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Rwanda: Resilience in the face of adversity

Birgit Hansl's picture

In times of regional and global turbulence, Rwanda’s economy has demonstrated remarkable resilience. A new Rwanda Economic Update shows why.

In 2011, growth will reach 8.8 percent, inflation has been contained below 10 percent and the exchange rate remains stable. This economic resilience reflects sound macroeconomic management.

Rwanda’s growth prospects for 2011 compare favorably with others in the region, but this outlook is contingent on three factors.  First, prudent macroeconomic management continues, inflation is at single digits and the exchange rate remains stable.  Second, the global economy experiences moderate growth in 2012 and even higher growth in 2013, ensuring robust export demand, stable commodity prices, increased tourist arrivals and continued aid inflows. Third, fuel and imported food prices continue to moderate.

Figure: Rwanda is growing faster than its neighbors
(click on the figure to see it larger)
 
Source: World Economic Outlook, September 2011

Rwanda’s growth remains dependent on domestic consumption which is fueled by imports and partly financed by substantial donor inflows.  Continued global shocks, particularly if they lead to a substantial price declines for Rwanda’s exports, a reduction in donor assistance, or repeated adverse weather conditions would test Rwanda’s resilience. Rwanda will also need to rebuild its fiscal buffers, which were depleted following the 2009 crisis and subsequent stimulus program, to be ready for the next big global shock.

To illustrate Rwanda’s vulnerability to shocks in foreign aid, we simulated the impact of a five percent decrease (equivalent to U$42.6 million in budgetary and capital/project grants) in foreign aid inflows on external balances. The simulation assumes exports and imports continue on the trend of the last three years. This relatively small decrease in aid would result in a widening of the current account deficit (including grants) from 7.5 percent in 2010 to 12.1 percent of GDP in 2011, the highest deficit in the last decade. The balance of payments would also deteriorate and record a deficit for the first time since 2004.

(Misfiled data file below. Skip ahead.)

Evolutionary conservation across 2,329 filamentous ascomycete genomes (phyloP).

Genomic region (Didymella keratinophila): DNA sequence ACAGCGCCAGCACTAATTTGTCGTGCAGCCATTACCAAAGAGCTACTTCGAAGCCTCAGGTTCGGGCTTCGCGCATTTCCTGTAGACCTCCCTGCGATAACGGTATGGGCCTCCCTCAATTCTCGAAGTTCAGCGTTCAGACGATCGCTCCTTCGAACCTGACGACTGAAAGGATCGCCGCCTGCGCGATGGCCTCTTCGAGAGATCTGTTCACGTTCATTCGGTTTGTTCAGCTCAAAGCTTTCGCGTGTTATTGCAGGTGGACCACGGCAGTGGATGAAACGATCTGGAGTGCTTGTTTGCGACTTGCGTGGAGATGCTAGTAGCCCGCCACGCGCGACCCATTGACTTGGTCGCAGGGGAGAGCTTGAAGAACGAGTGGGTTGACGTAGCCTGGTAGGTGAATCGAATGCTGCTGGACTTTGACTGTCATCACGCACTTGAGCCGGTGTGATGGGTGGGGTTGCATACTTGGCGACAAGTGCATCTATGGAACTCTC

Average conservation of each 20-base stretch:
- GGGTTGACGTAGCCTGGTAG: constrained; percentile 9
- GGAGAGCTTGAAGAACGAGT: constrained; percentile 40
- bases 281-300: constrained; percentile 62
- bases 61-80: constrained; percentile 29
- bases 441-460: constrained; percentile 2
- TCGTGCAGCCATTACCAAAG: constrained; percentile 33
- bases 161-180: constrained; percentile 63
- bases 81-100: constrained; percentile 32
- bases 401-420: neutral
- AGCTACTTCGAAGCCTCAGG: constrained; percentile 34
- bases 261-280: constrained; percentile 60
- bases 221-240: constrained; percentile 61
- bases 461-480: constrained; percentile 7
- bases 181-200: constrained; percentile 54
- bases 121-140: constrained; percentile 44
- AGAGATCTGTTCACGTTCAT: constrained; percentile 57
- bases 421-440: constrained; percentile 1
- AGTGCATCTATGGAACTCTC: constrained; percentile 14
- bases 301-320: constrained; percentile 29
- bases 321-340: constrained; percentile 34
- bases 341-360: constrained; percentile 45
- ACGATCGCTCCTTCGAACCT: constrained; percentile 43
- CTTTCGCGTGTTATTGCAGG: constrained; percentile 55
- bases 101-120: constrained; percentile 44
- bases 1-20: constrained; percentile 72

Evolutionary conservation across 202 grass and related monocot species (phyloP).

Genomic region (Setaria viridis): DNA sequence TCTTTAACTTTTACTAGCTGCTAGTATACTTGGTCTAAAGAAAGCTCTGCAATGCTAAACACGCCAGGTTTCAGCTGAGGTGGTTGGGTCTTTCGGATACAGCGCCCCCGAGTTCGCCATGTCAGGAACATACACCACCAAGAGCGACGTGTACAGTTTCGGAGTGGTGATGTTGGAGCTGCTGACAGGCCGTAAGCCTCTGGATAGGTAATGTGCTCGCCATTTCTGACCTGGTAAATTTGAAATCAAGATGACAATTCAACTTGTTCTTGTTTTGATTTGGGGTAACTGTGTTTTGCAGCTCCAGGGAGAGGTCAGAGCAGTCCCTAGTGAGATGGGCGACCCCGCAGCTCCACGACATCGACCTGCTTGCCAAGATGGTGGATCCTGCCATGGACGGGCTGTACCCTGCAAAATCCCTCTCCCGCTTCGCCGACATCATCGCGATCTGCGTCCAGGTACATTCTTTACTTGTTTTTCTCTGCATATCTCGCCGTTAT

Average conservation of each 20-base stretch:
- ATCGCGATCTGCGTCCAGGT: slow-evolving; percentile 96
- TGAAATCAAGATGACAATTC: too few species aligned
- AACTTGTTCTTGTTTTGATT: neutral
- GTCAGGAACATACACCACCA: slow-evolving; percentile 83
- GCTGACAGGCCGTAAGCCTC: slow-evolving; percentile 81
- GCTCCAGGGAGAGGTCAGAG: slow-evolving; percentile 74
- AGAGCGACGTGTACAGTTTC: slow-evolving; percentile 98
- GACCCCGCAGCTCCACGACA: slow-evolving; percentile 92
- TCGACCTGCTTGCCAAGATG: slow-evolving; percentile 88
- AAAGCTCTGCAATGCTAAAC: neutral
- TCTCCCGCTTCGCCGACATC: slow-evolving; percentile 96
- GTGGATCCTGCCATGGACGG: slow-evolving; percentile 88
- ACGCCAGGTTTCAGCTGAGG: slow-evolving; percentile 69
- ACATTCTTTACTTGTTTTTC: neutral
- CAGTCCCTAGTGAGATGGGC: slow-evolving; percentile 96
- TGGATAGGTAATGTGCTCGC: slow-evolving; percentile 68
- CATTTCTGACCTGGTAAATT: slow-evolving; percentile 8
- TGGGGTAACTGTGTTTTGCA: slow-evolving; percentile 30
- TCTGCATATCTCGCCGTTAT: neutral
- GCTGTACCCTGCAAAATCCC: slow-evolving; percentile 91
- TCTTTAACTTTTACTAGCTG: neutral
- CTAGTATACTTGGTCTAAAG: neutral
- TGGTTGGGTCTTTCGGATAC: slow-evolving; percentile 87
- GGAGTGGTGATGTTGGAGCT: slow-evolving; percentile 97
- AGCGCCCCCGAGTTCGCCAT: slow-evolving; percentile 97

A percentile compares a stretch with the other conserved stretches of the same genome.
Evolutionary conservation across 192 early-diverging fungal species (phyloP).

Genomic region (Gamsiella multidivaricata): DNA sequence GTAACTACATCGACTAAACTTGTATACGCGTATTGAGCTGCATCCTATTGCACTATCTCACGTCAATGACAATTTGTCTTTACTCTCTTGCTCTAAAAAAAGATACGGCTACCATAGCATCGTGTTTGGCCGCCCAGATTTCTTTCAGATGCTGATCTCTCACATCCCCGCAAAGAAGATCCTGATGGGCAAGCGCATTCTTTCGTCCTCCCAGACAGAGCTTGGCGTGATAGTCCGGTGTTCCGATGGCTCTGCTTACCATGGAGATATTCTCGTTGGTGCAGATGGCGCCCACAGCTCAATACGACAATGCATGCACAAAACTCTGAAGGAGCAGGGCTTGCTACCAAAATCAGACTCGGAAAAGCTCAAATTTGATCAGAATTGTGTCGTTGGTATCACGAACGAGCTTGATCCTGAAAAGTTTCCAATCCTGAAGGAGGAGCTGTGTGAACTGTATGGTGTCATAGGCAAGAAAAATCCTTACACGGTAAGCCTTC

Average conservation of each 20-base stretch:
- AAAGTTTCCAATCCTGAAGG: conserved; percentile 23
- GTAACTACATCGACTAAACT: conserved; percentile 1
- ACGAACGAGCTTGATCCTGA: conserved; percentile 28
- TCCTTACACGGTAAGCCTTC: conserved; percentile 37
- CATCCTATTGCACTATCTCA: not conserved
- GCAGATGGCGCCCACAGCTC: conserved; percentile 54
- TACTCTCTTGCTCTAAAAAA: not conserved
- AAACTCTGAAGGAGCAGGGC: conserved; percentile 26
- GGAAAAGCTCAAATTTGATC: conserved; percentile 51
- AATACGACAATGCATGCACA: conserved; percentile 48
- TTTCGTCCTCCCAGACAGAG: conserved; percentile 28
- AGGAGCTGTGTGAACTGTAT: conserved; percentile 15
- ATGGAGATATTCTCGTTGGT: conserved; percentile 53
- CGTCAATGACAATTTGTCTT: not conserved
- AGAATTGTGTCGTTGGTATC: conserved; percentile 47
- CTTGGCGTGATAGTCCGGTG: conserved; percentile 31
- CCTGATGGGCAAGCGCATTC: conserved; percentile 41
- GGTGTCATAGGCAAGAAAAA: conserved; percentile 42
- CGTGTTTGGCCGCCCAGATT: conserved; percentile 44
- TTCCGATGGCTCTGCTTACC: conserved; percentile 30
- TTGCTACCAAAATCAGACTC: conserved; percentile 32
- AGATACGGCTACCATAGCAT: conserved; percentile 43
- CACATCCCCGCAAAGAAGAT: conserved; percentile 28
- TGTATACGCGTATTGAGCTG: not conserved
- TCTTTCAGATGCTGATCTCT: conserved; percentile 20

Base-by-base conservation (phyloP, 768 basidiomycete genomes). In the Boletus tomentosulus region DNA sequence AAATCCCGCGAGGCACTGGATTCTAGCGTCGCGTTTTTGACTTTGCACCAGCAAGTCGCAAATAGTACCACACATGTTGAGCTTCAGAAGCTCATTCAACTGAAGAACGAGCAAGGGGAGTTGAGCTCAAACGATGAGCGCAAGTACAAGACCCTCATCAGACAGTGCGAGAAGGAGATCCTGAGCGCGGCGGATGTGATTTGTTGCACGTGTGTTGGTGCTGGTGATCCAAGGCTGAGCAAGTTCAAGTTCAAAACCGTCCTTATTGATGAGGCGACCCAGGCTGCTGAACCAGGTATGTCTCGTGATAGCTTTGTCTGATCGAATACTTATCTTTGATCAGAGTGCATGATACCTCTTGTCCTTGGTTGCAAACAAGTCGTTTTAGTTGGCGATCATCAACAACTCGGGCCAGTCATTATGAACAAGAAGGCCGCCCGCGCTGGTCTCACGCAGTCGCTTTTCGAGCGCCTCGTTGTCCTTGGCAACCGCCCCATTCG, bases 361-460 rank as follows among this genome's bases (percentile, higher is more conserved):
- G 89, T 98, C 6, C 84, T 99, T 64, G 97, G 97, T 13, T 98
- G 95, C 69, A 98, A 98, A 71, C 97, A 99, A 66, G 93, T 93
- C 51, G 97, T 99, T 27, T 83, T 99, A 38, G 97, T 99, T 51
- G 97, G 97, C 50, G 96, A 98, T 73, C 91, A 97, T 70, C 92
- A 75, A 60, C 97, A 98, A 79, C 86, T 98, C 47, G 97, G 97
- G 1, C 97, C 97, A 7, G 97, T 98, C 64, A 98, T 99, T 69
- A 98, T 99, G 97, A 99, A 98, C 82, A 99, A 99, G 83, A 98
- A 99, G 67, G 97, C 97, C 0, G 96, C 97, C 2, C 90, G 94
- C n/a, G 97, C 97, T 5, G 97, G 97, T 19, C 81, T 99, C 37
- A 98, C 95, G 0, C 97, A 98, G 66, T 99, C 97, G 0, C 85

Figure: Balance of Payments: Decreased aid scenario
(click on the figure to see it larger)

 
Source: National Bank of Rwanda and World Bank staff estimates.

As a land-locked and fuel-dependent economy, Rwanda is always vulnerable to external shocks, such as the rapid rise of fuel prices in the first half of 2011. But as the economy grows, Rwanda should be able to produce goods for the expanding domestic market and for some of its neighbors, and achieve the transition it seeks to a more diversified economy, based on services and light industry.
 

Comments

Submitted by Rachel Kasumba on
Birgit, good summary. Given the strong macroeconomic policies in place in Rwanda, donor funds will be utilized for their intended purposes. These increased activities will spur economic growth, leading to long-term self-sustainability and eventually minimize or wean the country off donor dependency. In addition, it is important that domestic consumption is high and continues to rise. This will mitigates against over-reliance on export driven growth which in recent years has led to countries like China seeing an internal decline as a result of stagnant and reduced demand from the U.S.A for their products.

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